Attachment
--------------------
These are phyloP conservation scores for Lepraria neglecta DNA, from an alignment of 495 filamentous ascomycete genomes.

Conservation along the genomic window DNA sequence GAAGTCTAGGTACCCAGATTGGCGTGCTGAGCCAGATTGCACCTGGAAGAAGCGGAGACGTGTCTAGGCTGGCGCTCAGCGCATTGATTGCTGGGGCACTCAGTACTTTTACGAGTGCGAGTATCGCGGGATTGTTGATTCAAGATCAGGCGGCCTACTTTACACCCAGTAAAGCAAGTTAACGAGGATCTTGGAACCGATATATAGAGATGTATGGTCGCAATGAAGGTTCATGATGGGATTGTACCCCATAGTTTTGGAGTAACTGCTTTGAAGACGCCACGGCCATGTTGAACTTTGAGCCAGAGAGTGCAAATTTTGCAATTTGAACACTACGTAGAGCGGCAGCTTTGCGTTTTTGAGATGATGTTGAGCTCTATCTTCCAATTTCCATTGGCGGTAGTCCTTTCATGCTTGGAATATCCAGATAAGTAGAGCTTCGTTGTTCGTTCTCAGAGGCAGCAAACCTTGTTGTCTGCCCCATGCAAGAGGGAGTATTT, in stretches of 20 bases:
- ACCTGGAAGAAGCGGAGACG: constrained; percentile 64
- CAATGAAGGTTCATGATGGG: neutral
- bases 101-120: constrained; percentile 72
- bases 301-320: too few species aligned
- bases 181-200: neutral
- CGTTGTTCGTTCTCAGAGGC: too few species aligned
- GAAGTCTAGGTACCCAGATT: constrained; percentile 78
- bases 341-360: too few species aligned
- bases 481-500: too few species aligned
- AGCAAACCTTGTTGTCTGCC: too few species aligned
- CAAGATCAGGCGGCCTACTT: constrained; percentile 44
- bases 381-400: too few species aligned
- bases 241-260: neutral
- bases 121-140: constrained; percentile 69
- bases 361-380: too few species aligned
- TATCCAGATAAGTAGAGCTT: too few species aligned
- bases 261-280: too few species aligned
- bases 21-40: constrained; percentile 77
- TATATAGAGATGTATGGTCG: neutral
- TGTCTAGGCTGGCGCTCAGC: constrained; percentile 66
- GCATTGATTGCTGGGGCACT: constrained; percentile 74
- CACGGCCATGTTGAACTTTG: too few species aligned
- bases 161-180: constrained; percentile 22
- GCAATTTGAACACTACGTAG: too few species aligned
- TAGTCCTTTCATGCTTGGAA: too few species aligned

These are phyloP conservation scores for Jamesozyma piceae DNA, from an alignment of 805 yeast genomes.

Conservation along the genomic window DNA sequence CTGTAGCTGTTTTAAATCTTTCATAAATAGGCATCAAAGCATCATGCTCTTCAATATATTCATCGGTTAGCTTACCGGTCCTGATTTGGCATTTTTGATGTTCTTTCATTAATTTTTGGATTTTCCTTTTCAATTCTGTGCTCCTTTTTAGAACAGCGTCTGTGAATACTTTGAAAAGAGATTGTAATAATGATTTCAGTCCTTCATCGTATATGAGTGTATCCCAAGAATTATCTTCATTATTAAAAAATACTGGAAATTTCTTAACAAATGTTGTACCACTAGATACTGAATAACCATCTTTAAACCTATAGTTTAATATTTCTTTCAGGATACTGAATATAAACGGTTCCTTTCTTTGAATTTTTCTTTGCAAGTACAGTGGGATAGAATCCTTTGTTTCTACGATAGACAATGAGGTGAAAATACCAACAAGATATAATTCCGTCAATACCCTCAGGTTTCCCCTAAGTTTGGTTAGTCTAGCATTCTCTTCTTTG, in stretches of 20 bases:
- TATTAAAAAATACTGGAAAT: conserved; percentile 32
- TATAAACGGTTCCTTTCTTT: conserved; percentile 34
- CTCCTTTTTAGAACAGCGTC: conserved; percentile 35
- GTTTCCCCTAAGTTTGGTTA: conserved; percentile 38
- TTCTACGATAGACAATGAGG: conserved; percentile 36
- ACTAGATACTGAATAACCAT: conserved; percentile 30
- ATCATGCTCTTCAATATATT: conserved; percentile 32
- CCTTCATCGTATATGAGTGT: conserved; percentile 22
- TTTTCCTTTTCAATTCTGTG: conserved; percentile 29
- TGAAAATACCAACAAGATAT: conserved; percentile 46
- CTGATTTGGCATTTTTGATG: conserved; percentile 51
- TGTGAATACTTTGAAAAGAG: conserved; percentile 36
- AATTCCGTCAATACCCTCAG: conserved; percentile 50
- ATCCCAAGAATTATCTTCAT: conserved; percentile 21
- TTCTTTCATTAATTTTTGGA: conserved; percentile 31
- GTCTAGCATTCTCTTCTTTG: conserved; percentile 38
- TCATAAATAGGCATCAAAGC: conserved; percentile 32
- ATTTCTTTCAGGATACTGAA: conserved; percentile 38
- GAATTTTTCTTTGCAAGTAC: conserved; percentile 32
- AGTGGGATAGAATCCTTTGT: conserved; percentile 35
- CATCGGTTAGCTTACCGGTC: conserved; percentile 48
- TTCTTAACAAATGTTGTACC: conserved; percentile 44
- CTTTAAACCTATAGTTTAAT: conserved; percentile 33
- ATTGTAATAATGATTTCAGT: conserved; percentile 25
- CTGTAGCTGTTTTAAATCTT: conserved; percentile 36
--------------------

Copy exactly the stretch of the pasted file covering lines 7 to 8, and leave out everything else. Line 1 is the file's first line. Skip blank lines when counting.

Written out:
- bases 181-200: neutral
- CGTTGTTCGTTCTCAGAGGC: too few species aligned